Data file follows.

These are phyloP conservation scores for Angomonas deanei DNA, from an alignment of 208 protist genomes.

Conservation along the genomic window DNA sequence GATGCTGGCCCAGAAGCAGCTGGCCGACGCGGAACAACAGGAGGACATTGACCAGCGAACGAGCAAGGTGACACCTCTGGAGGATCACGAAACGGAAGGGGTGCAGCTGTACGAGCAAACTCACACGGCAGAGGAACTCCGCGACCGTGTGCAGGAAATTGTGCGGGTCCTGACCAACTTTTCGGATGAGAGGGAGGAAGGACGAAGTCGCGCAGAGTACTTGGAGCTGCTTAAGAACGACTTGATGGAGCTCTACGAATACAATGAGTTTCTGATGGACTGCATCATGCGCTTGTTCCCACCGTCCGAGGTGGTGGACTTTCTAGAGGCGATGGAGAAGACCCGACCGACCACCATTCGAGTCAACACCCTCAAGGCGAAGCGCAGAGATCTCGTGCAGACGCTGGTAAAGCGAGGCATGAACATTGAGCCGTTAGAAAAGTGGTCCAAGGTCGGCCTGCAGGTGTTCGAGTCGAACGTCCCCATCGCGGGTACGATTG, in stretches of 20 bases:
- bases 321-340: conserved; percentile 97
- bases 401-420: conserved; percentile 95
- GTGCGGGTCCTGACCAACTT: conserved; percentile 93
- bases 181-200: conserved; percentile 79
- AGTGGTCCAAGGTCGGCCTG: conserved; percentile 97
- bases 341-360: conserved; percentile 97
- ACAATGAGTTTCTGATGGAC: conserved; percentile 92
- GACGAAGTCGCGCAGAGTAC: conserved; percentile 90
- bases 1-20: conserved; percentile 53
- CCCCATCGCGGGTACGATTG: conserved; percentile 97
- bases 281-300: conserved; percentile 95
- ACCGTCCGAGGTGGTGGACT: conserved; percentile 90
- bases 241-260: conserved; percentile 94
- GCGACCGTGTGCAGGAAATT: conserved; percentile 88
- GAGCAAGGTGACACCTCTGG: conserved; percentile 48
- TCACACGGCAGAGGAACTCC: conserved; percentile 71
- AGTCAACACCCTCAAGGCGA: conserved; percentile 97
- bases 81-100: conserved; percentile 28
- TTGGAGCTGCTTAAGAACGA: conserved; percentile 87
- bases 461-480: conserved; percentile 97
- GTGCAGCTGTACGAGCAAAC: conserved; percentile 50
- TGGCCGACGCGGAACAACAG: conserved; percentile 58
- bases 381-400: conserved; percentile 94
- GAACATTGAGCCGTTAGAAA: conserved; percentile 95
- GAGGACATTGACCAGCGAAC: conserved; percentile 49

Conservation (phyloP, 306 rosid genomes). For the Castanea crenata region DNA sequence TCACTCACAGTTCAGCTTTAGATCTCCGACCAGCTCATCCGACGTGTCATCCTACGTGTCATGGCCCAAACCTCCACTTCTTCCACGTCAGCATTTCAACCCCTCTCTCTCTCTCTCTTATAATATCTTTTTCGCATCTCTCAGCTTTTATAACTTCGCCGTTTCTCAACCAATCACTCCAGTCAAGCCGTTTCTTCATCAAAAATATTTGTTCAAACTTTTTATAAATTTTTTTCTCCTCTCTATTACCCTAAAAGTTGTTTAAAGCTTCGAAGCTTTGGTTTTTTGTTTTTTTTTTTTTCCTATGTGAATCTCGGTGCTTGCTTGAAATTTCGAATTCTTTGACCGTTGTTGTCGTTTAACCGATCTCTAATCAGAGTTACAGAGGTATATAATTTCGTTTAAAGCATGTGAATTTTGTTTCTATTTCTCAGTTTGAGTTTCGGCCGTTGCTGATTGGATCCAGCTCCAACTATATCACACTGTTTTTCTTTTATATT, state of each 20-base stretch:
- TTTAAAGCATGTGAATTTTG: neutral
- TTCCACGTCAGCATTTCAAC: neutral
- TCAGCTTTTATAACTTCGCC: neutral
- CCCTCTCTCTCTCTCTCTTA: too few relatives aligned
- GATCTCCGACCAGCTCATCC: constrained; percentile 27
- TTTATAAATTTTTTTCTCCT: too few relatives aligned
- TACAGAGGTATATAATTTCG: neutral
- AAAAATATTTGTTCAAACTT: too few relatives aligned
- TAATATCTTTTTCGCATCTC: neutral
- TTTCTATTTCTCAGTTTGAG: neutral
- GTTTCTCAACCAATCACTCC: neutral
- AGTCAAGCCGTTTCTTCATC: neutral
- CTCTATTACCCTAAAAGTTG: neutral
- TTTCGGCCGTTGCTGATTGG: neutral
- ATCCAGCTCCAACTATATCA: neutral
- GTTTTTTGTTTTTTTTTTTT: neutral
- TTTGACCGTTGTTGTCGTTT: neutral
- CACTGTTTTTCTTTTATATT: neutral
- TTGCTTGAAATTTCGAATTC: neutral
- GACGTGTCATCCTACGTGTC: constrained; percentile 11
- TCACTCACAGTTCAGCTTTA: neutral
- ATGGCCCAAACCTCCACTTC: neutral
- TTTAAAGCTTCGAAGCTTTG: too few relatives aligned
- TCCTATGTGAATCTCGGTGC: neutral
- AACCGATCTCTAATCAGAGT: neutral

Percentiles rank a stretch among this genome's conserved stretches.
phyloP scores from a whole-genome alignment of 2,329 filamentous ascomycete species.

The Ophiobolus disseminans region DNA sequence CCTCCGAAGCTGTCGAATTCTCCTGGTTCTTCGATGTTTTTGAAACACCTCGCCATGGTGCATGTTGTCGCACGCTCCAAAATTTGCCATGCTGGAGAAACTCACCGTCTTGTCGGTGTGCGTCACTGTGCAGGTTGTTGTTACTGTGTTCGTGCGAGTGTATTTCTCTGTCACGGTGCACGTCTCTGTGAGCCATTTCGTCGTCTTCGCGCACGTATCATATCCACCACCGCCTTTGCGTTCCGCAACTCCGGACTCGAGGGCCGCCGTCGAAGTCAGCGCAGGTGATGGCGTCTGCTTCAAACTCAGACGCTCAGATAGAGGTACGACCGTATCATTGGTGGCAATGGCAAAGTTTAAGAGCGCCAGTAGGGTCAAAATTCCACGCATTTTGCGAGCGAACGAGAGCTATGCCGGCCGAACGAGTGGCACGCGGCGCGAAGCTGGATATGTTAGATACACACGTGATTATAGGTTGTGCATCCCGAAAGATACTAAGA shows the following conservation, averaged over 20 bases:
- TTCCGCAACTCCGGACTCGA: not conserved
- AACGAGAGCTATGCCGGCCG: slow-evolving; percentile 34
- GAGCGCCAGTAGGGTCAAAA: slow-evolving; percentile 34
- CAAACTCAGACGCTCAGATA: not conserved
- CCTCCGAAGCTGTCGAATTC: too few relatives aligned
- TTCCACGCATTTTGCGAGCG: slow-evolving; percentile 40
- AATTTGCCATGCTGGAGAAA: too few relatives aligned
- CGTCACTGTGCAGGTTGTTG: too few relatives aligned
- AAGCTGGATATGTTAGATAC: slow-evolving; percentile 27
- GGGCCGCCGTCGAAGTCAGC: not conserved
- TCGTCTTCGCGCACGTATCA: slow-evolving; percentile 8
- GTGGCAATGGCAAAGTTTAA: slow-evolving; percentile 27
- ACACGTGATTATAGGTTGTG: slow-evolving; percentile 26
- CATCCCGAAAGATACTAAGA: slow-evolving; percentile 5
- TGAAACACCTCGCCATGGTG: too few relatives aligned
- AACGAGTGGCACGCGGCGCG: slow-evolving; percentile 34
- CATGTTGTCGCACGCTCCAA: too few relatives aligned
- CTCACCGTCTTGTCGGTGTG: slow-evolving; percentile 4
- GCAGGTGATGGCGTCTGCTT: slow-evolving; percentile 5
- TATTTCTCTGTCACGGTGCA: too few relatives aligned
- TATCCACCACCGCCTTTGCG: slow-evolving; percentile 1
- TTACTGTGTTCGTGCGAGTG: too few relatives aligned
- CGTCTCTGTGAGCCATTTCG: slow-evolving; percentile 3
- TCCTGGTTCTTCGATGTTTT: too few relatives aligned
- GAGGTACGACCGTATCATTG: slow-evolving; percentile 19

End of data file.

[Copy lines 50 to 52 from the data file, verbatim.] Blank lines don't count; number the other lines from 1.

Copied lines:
- ATGGCCCAAACCTCCACTTC: neutral
- TTTAAAGCTTCGAAGCTTTG: too few relatives aligned
- TCCTATGTGAATCTCGGTGC: neutral